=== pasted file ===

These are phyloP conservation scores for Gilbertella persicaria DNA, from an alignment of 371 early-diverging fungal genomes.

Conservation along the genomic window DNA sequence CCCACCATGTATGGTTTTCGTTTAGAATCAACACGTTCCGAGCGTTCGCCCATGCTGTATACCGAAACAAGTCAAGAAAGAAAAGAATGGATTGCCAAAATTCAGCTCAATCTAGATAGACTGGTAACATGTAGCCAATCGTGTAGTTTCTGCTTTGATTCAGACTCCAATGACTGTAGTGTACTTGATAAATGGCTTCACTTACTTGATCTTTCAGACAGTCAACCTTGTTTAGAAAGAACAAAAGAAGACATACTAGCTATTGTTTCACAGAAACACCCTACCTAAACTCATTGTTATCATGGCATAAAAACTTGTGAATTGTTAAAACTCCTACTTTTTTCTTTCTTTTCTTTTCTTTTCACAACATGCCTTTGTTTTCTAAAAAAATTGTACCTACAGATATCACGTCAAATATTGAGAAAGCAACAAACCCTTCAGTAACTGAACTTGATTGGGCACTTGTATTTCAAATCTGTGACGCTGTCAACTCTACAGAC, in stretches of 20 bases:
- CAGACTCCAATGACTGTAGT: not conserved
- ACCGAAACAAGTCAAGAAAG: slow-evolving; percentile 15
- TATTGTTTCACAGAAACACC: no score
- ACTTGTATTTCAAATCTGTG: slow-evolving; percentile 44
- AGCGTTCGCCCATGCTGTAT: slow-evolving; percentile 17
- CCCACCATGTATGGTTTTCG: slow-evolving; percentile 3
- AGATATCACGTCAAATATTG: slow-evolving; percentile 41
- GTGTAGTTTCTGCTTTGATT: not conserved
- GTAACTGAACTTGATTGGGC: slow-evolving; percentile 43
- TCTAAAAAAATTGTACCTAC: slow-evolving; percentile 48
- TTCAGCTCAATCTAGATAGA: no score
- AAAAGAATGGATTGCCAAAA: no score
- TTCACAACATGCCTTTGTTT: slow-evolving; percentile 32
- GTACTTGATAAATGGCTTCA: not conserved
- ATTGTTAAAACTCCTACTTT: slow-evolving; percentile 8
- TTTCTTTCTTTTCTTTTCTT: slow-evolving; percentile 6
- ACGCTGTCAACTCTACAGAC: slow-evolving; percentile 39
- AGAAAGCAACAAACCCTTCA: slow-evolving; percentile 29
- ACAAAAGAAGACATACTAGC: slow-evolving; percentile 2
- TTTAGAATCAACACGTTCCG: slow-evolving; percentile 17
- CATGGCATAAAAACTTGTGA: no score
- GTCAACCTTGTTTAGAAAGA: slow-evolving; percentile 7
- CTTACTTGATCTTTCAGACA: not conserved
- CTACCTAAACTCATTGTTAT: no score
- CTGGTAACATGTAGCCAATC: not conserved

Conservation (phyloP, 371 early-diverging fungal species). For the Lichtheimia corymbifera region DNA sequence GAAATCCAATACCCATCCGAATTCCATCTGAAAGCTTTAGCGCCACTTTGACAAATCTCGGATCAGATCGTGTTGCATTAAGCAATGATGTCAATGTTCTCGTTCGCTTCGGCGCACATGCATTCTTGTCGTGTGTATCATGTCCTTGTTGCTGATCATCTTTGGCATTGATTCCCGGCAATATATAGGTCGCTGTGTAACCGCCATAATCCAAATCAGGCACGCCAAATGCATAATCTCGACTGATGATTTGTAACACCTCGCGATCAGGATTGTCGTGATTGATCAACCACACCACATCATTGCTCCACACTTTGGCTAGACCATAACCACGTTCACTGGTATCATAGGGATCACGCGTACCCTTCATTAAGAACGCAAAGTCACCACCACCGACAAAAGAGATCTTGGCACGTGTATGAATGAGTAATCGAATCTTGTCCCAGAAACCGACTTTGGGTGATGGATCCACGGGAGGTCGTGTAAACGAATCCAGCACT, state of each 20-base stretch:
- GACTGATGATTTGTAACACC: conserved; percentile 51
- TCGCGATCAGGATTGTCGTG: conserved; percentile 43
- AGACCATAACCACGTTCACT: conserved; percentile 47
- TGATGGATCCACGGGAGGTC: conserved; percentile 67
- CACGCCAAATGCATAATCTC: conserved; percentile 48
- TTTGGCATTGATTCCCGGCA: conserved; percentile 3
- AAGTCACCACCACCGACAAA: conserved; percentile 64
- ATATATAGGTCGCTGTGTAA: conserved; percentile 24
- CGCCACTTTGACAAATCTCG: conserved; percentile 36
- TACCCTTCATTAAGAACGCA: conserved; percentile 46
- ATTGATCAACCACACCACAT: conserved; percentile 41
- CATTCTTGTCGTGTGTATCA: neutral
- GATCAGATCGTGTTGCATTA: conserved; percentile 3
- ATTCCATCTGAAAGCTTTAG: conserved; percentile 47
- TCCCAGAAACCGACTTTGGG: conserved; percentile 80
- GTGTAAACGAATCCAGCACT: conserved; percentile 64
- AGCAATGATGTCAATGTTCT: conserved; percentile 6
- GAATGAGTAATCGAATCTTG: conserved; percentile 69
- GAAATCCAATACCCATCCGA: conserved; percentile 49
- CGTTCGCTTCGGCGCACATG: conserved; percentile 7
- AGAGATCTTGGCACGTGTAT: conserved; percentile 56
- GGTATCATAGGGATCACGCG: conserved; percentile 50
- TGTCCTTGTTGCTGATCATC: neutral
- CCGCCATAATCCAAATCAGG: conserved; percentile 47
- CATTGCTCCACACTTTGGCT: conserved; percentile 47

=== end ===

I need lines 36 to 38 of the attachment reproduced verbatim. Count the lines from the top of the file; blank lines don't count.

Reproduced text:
- ATATATAGGTCGCTGTGTAA: conserved; percentile 24
- CGCCACTTTGACAAATCTCG: conserved; percentile 36
- TACCCTTCATTAAGAACGCA: conserved; percentile 46